The schools that SNHU works with want the students who are in their classrooms to hire after graduation.

“I work directly with the graduate students, we partner directly with Manchester only. They fight to have our students in their building, it’s almost like an honor for them. It speaks volumes about the students; [having] people fighting to hire them even before they graduate, speaks to the level and the quality of students,” said Campbell.

Senior Kelsey Bates (‘24), is a peer educator, student-athlete, and a future teacher. As a peer educator, she works with students in need of writing help, statistics, and education work. Currently, Bates works with Kindergarten, 3rd, and 4th grade special needs students.

Bates always knew she wanted to be a teacher, she wants those who are thinking about it to go for it and get experiences that won’t disappoint.

“I’ve always known I wanted to be a teacher since I was 6 years old. If someone wants to be a teacher I say go for it, you’re really gonna love it. You’re able to get different experiences, go to different schools, and you’re really in the best hands possible. You won’t be disappointed if you do,” said Bates.

At the beginning of the year, the education program holds an event to introduce students to the program and let students meet their peers and professors.

“For student teachers, they do a breakfast. The Directors of the Education Board introduce everyone with their mentor teachers. I’ve been with the same group of kids since my sophomore year and it’s been really amazing to see the involvement that we’ve all gone through these past three years,” said Bates. “They make education more fun, as we are the next round of teachers, so having them make it fun for us makes us able to make it fun for our students,” said Bates.

Bates learned a lot from the Education Department, the professors, who were teachers themself, help students get real-life experience to prepare them for the classroom.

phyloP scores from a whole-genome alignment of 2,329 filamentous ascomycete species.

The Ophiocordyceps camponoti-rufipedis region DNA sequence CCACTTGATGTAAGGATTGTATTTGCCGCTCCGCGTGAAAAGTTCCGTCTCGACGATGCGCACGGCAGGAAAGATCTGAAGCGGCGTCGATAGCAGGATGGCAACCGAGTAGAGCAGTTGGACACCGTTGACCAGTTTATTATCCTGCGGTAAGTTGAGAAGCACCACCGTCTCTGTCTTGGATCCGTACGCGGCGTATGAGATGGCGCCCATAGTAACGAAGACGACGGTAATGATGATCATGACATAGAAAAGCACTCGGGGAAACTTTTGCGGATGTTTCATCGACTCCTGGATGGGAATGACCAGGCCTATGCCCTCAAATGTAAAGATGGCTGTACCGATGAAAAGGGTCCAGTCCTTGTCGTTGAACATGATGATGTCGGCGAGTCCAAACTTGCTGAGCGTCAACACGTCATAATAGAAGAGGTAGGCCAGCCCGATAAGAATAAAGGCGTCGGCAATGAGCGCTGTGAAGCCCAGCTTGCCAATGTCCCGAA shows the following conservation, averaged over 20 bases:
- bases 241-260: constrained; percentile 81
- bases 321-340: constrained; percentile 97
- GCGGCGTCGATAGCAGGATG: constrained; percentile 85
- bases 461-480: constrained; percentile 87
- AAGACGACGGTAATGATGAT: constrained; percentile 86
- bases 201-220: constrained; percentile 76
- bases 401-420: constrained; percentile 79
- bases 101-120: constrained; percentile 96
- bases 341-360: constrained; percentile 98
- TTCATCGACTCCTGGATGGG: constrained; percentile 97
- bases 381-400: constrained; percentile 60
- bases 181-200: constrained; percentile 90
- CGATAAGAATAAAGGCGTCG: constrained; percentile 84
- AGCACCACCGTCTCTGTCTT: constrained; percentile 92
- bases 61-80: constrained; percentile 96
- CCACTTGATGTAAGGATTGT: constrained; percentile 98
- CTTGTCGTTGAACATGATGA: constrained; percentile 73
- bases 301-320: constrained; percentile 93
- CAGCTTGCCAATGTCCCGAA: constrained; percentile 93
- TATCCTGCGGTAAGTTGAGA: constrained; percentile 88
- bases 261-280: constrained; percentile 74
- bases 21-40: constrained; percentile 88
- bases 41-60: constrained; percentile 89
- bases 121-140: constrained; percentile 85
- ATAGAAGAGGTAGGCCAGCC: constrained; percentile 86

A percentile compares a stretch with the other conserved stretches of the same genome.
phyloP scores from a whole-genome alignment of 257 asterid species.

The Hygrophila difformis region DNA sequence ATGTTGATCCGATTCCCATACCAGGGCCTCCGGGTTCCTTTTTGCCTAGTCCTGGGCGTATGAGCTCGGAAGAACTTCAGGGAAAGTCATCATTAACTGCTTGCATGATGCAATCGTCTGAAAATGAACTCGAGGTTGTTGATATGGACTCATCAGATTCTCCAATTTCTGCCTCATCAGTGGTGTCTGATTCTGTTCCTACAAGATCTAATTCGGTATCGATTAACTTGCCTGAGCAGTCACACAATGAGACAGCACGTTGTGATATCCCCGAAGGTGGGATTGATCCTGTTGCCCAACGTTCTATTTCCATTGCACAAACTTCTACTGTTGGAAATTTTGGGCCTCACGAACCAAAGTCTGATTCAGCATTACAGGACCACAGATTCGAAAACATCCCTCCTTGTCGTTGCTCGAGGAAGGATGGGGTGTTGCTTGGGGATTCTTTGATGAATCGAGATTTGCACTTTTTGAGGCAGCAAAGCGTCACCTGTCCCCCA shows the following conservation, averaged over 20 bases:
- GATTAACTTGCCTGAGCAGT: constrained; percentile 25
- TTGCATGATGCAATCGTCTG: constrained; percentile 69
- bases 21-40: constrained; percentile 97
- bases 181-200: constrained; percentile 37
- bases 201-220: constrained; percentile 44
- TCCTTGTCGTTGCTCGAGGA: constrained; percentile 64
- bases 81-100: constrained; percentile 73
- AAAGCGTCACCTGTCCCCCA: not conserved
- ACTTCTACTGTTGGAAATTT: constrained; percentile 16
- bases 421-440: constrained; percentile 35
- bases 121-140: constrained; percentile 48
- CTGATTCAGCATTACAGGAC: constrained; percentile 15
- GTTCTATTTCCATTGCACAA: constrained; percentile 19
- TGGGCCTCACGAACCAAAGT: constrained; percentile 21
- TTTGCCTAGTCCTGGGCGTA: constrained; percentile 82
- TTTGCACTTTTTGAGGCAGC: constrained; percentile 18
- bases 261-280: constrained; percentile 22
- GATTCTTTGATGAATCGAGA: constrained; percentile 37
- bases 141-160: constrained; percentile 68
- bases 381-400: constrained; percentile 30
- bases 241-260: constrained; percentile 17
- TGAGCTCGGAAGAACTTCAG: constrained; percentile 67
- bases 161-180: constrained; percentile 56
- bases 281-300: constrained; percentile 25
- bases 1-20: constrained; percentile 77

“All the professors that are in the education program have been teachers, so they know from experience. They are teaching us actual experiences, so we are able to use those in our own field, and in our own classroom, which has been super helpful. They are the biggest supporters, they are rooting for you every single day and wanting the best for you. they are definitely mama bears,” said Bates.

Major ambassador, Autumn Hopler (‘26), has been the education program’s major ambassador for two semesters, and she is studying elementary education (K-6 grade). After graduation, Hopler hopes to be a kindergarten or 1st grade teacher.

Hopler has learned a lot from being in the education program at SNHU. The program allows students to do field-based work and make lesson plans. The students are also able to go into classrooms and interact with local teachers and students.

“This program has helped me learn the skills and knowledge of how to be a good classroom teacher with all of the field-based work we’re doing. We go into classrooms, we observe, we teach, we make lesson plans, and teach in small groups. Going in the classroom is a huge thing. This builds my experience and references, so that’s a big part of the education program,” said Hopler.

Hopler has lots of core memories while part of the education program. One memory Hopler shared is when she set up a game night, where education students got to play games with each other and get to know their teachers and faculty outside of the classroom.

“The faculty and staff are so positive, welcoming, and big community builders. I just recently had a game night event. We had only three students show up, but that was still a win because they were able to connect with the faculty outside of the classroom and feel involved. It made us learn more about our faculty and staff and feel a little more comfortable outside of the classroom,” said Hopler.

In Hopler’s eyes, the best part of the education program is the faculty and staff that built a community. While helping guide the students through their teaching journey, there are offices that are available for students to help them feel at ease during the education process.

“The best part about the education program is definitely the faculty and staff. They do a really good job of building the community, being very supportive and positive, and they have really good guidance of how to help future educators like me.  Especially like the OEP (Office of Education Preparation) in the Belknap building,” said Hopler. “They help us with how to get licensure and know all of the gateways. They’re really good at knowing how to guide us and make us not feel stressed, they’ll schedule it out and show us different ways and different paths you can take,” said Hopler.

For more information about the education programs’ accreditation, check out SNHU’s website link listed below.


For more information about SNHU’s accreditations, please visit: